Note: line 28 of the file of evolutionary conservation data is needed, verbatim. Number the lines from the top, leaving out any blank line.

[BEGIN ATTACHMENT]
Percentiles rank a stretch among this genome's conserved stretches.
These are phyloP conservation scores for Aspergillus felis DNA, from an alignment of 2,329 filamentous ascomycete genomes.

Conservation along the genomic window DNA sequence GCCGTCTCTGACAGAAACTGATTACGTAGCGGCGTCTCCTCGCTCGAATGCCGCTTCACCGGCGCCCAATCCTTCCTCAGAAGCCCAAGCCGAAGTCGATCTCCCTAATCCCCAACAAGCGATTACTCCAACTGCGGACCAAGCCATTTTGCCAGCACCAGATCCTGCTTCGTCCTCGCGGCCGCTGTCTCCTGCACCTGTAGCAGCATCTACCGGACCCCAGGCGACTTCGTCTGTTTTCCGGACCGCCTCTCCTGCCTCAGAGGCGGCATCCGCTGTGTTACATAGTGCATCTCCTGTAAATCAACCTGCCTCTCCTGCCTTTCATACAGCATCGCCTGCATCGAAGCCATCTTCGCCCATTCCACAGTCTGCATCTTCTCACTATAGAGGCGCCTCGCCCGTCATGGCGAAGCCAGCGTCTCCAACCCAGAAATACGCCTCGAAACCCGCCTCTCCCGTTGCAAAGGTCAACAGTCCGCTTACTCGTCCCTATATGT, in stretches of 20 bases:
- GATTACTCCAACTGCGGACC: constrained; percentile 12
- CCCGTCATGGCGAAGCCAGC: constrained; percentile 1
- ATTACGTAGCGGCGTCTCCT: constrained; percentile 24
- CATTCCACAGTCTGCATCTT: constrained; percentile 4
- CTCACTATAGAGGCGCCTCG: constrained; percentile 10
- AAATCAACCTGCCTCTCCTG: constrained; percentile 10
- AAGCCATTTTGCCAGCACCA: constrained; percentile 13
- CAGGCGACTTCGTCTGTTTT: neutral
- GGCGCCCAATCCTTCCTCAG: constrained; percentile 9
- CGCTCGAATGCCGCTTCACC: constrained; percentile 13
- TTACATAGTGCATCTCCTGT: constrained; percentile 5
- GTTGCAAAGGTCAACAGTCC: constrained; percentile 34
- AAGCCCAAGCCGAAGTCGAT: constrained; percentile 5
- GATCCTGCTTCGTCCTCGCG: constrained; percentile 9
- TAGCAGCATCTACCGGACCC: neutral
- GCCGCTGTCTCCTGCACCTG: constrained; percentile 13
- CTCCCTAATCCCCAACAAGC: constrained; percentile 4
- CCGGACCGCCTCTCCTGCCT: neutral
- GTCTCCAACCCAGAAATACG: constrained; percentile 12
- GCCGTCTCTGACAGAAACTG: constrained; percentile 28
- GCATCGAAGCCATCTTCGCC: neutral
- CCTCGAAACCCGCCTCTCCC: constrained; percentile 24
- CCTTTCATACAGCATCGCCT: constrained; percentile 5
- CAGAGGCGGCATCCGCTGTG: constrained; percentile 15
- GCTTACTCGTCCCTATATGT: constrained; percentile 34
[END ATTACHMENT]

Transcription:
- GCTTACTCGTCCCTATATGT: constrained; percentile 34